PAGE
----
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Why Legendary MLB Ace Pitcher Warren Spahn Was Blackballed From Managing

The baseball Hall-of-Famer wanted to manage when his playing days were over, but big league teams didn’t want him

Andrew Martin
4 min readNov 25, 2023

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Left-handed pitcher Warren Spahn was a model of consistency and success during a lengthy big league baseball career. A veritable ace for nearly two decades, he remains in the conversation as one of the best hurlers of all time. Unfortunately, his success didn’t always translate into the respect he was due, including his inability to land a major league managing job once his playing days were over.

Over the course of his amazing career, which spanned from 1942; 1946- 1965 (He missed three full seasons due to military service), Spahn amassed an impressive collection of statistics and accomplishments. He was a 17-time All-Star and won the Cy Young Award in 1957, the year the award was first introduced. His devastating fastball was complemented by a sweeping curveball and a crafty changeup, which all helped make him an intimidating force on the mound.

His greatest success came with the Boston/Milwaukee Braves. During his time with them, he reached the milestone of 300 career victories, finishing with an incredible career total of 363 wins, the most by a left-handed pitcher in MLB history, and still the sixth-most of all time. Known for his longevity and durability, he led the league in complete games nine times, and won 20 or more games 13 times during his career. He even pitched a no-hitter in 1960 at the age of 39. After 21 years in the big leagues, he finished with a career mark of 363–229 with a 3.09 ERA, 382 complete games, and 63 shutouts. He was inducted into the Baseball Hall of Fame in 1973.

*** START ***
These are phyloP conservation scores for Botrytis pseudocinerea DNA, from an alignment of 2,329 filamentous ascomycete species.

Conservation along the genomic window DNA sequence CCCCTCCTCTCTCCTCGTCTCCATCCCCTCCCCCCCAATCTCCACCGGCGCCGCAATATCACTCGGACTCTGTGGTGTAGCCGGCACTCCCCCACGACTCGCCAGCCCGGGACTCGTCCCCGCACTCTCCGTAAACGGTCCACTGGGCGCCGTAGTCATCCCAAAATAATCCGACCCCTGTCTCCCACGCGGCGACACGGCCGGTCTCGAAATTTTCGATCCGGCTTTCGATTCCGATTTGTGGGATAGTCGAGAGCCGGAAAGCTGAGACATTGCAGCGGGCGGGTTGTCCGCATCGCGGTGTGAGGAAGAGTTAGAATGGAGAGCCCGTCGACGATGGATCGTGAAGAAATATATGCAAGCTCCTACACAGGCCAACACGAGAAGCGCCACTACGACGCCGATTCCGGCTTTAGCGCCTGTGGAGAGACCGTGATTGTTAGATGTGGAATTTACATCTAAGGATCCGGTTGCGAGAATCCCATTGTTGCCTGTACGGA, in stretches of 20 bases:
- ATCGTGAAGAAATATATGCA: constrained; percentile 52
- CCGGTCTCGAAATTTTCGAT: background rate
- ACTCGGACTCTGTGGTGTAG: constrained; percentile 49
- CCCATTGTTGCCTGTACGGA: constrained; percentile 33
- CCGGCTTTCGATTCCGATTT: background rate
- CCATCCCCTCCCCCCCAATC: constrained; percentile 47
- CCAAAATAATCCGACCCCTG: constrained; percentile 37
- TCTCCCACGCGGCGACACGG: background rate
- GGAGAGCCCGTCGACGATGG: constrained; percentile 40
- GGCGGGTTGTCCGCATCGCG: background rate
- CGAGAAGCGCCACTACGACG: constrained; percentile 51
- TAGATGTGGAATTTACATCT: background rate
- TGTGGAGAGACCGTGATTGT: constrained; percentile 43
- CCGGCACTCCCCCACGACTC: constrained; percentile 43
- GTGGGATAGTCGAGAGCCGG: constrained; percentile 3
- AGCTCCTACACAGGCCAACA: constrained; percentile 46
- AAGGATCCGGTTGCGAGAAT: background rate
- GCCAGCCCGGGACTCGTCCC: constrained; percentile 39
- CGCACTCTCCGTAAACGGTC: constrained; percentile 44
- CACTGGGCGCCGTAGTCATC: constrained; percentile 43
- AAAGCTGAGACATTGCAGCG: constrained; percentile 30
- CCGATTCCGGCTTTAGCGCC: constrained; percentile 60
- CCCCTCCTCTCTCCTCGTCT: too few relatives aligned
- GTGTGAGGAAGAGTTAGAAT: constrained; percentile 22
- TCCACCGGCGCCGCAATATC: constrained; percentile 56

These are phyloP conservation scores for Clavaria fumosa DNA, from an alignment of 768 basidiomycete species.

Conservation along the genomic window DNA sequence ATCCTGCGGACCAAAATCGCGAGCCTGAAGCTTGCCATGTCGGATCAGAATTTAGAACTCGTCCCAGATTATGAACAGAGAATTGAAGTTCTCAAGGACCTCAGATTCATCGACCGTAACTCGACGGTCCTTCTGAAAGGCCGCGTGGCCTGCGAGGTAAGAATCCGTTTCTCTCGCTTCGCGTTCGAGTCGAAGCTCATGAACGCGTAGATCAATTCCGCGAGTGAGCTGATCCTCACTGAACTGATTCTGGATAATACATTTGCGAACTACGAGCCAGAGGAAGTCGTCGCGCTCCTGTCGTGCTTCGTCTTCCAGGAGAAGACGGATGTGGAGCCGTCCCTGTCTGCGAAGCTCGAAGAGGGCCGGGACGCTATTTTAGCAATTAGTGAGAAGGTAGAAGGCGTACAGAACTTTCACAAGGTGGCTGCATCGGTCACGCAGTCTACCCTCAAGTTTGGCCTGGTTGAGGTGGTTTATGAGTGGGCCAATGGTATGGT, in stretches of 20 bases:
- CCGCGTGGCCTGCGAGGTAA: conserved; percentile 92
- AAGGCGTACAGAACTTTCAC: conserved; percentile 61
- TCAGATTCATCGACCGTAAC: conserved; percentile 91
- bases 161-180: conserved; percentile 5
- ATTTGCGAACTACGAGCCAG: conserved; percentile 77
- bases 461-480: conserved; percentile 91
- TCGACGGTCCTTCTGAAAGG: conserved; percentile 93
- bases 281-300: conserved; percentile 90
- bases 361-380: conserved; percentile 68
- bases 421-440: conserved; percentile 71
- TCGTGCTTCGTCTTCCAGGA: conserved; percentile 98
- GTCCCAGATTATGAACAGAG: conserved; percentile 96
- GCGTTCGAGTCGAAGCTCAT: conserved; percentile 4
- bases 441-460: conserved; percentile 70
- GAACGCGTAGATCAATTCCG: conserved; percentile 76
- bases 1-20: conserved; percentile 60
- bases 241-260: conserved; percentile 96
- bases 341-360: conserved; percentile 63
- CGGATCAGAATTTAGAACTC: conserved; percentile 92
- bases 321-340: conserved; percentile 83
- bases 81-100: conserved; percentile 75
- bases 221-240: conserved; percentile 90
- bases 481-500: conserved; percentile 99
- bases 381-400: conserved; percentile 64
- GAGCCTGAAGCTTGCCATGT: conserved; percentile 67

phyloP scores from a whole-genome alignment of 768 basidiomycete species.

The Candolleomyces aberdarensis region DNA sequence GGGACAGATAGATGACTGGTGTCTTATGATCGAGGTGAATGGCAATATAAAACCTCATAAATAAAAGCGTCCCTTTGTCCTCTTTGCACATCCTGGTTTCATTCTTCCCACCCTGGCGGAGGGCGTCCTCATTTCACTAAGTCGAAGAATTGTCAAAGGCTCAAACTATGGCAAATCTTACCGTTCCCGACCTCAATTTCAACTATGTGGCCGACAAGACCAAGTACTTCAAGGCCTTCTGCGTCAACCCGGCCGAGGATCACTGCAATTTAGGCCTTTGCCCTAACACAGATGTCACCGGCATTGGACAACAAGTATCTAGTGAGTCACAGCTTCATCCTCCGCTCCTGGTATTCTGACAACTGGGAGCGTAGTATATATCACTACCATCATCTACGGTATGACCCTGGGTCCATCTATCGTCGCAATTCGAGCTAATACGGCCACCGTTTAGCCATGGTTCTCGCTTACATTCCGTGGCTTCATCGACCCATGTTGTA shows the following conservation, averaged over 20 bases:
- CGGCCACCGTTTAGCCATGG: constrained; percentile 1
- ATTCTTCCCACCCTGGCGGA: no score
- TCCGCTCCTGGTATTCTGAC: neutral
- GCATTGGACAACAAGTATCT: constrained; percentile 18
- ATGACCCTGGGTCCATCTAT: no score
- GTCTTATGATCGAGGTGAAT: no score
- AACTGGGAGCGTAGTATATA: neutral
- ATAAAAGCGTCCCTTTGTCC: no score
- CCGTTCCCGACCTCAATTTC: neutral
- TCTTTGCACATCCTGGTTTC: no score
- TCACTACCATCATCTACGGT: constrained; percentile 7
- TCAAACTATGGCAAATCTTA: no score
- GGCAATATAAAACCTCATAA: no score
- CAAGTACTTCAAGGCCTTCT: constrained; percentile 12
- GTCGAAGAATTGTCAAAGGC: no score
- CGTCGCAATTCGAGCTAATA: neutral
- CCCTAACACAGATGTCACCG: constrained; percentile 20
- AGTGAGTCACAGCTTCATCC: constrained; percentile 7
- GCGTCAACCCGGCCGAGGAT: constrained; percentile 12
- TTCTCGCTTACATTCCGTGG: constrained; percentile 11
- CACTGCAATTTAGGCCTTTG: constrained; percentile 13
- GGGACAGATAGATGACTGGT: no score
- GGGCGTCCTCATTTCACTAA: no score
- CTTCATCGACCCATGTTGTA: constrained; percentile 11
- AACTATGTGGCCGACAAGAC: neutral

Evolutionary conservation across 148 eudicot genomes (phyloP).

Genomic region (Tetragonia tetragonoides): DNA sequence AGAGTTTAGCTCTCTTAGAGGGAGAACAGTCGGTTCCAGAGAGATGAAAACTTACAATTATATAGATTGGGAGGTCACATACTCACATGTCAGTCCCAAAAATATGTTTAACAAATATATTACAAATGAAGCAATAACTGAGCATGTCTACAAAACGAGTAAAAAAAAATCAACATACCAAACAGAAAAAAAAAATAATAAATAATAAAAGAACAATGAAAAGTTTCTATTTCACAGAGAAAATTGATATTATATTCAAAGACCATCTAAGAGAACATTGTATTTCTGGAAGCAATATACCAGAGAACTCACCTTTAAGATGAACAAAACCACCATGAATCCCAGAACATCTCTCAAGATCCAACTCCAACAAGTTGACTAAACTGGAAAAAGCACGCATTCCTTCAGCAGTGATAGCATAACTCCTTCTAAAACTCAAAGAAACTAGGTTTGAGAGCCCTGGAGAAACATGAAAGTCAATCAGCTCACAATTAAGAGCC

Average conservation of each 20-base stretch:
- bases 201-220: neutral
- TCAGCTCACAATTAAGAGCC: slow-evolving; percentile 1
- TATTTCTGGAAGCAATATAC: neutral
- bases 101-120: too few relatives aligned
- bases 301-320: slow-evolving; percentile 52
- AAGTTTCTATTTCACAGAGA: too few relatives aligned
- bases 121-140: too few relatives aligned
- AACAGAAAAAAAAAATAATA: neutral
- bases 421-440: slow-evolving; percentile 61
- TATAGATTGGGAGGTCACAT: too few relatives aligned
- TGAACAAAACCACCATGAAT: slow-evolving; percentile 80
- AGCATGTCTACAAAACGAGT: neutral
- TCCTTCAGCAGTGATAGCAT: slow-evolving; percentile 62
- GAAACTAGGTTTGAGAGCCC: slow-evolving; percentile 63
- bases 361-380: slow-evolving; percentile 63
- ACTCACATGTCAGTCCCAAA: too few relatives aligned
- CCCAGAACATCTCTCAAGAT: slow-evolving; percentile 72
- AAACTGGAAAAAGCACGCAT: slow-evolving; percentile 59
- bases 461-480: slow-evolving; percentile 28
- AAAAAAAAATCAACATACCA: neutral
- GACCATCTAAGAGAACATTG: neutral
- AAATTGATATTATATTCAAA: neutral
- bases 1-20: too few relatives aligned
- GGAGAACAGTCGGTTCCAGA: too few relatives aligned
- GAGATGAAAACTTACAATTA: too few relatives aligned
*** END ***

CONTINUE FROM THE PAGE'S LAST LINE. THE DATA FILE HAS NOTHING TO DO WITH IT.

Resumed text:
With his resume, one might think he was greatly respected. To the contrary, he was desirous of landing a big league managing job once his playing days were over, but found himself on the outside looking in, simply because of the position he played. He explained his predicament in a November 5, 1975 article that appeared in the Palladium-Item:

“How can they disqualify a man as a major league manager simply on the grounds he was a pitcher? I think it’s perfectly ridiculous. What about Freddie Hutchison? Did being a pitcher…

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Andrew Martin

Dabbler in history, investing & writing. Master’s degree in baseball history. Passionate about history, diversity, culture, sports, investing and crypto.